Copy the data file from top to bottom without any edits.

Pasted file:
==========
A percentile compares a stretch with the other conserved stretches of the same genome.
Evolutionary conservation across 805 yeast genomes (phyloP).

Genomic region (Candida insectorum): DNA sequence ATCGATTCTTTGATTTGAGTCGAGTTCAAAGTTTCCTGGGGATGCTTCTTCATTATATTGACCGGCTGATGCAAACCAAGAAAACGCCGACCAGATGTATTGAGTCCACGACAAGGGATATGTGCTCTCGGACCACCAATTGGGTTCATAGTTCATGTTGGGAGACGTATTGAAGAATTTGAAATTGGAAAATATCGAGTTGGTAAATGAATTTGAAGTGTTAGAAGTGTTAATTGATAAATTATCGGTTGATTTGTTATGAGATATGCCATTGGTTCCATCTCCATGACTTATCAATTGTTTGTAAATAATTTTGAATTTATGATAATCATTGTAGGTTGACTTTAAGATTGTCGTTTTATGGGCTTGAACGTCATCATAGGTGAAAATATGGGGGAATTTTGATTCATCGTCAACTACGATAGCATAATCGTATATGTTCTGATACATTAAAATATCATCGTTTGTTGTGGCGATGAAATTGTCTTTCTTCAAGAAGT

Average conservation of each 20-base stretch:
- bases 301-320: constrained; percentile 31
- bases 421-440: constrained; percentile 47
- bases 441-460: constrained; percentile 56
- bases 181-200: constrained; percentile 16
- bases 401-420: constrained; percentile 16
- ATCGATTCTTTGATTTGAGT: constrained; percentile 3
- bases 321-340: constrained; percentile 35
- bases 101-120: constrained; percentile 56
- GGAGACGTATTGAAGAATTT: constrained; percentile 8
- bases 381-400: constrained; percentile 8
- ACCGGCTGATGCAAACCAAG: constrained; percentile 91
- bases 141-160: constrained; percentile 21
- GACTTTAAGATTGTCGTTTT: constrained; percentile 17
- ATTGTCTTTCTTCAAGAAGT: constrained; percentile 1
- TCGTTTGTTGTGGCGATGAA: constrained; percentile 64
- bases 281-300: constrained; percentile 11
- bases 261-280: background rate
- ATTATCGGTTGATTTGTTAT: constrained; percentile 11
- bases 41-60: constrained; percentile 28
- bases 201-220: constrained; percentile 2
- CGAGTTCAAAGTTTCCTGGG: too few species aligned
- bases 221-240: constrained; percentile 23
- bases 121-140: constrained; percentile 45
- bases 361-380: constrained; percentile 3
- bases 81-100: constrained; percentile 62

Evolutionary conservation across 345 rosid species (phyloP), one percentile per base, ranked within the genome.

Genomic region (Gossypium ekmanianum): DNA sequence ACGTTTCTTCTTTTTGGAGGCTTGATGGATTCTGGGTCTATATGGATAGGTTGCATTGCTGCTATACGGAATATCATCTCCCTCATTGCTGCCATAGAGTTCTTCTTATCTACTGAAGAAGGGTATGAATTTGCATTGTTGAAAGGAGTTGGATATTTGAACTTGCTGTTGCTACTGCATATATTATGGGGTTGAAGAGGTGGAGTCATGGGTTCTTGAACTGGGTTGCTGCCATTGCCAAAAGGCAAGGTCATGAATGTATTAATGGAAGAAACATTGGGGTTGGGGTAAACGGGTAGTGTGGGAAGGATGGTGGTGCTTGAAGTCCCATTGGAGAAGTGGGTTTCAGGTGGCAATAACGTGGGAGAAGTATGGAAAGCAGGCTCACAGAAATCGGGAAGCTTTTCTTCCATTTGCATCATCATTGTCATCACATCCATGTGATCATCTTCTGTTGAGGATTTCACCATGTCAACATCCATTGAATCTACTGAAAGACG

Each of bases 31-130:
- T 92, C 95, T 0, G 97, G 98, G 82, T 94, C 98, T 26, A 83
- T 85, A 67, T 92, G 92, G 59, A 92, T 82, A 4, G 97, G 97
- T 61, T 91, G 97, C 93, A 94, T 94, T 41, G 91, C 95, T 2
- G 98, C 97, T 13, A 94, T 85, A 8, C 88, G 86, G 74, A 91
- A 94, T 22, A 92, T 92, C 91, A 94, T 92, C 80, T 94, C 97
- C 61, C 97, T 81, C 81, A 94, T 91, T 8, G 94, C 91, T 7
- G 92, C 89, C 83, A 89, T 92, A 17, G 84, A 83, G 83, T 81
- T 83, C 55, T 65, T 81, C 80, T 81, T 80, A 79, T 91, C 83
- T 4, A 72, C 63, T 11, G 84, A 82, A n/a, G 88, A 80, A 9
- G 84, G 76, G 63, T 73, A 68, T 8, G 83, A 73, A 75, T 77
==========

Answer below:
A percentile compares a stretch with the other conserved stretches of the same genome.
Evolutionary conservation across 805 yeast genomes (phyloP).

Genomic region (Candida insectorum): DNA sequence ATCGATTCTTTGATTTGAGTCGAGTTCAAAGTTTCCTGGGGATGCTTCTTCATTATATTGACCGGCTGATGCAAACCAAGAAAACGCCGACCAGATGTATTGAGTCCACGACAAGGGATATGTGCTCTCGGACCACCAATTGGGTTCATAGTTCATGTTGGGAGACGTATTGAAGAATTTGAAATTGGAAAATATCGAGTTGGTAAATGAATTTGAAGTGTTAGAAGTGTTAATTGATAAATTATCGGTTGATTTGTTATGAGATATGCCATTGGTTCCATCTCCATGACTTATCAATTGTTTGTAAATAATTTTGAATTTATGATAATCATTGTAGGTTGACTTTAAGATTGTCGTTTTATGGGCTTGAACGTCATCATAGGTGAAAATATGGGGGAATTTTGATTCATCGTCAACTACGATAGCATAATCGTATATGTTCTGATACATTAAAATATCATCGTTTGTTGTGGCGATGAAATTGTCTTTCTTCAAGAAGT

Average conservation of each 20-base stretch:
- bases 301-320: constrained; percentile 31
- bases 421-440: constrained; percentile 47
- bases 441-460: constrained; percentile 56
- bases 181-200: constrained; percentile 16
- bases 401-420: constrained; percentile 16
- ATCGATTCTTTGATTTGAGT: constrained; percentile 3
- bases 321-340: constrained; percentile 35
- bases 101-120: constrained; percentile 56
- GGAGACGTATTGAAGAATTT: constrained; percentile 8
- bases 381-400: constrained; percentile 8
- ACCGGCTGATGCAAACCAAG: constrained; percentile 91
- bases 141-160: constrained; percentile 21
- GACTTTAAGATTGTCGTTTT: constrained; percentile 17
- ATTGTCTTTCTTCAAGAAGT: constrained; percentile 1
- TCGTTTGTTGTGGCGATGAA: constrained; percentile 64
- bases 281-300: constrained; percentile 11
- bases 261-280: background rate
- ATTATCGGTTGATTTGTTAT: constrained; percentile 11
- bases 41-60: constrained; percentile 28
- bases 201-220: constrained; percentile 2
- CGAGTTCAAAGTTTCCTGGG: too few species aligned
- bases 221-240: constrained; percentile 23
- bases 121-140: constrained; percentile 45
- bases 361-380: constrained; percentile 3
- bases 81-100: constrained; percentile 62

Evolutionary conservation across 345 rosid species (phyloP), one percentile per base, ranked within the genome.

Genomic region (Gossypium ekmanianum): DNA sequence ACGTTTCTTCTTTTTGGAGGCTTGATGGATTCTGGGTCTATATGGATAGGTTGCATTGCTGCTATACGGAATATCATCTCCCTCATTGCTGCCATAGAGTTCTTCTTATCTACTGAAGAAGGGTATGAATTTGCATTGTTGAAAGGAGTTGGATATTTGAACTTGCTGTTGCTACTGCATATATTATGGGGTTGAAGAGGTGGAGTCATGGGTTCTTGAACTGGGTTGCTGCCATTGCCAAAAGGCAAGGTCATGAATGTATTAATGGAAGAAACATTGGGGTTGGGGTAAACGGGTAGTGTGGGAAGGATGGTGGTGCTTGAAGTCCCATTGGAGAAGTGGGTTTCAGGTGGCAATAACGTGGGAGAAGTATGGAAAGCAGGCTCACAGAAATCGGGAAGCTTTTCTTCCATTTGCATCATCATTGTCATCACATCCATGTGATCATCTTCTGTTGAGGATTTCACCATGTCAACATCCATTGAATCTACTGAAAGACG

Each of bases 31-130:
- T 92, C 95, T 0, G 97, G 98, G 82, T 94, C 98, T 26, A 83
- T 85, A 67, T 92, G 92, G 59, A 92, T 82, A 4, G 97, G 97
- T 61, T 91, G 97, C 93, A 94, T 94, T 41, G 91, C 95, T 2
- G 98, C 97, T 13, A 94, T 85, A 8, C 88, G 86, G 74, A 91
- A 94, T 22, A 92, T 92, C 91, A 94, T 92, C 80, T 94, C 97
- C 61, C 97, T 81, C 81, A 94, T 91, T 8, G 94, C 91, T 7
- G 92, C 89, C 83, A 89, T 92, A 17, G 84, A 83, G 83, T 81
- T 83, C 55, T 65, T 81, C 80, T 81, T 80, A 79, T 91, C 83
- T 4, A 72, C 63, T 11, G 84, A 82, A n/a, G 88, A 80, A 9
- G 84, G 76, G 63, T 73, A 68, T 8, G 83, A 73, A 75, T 77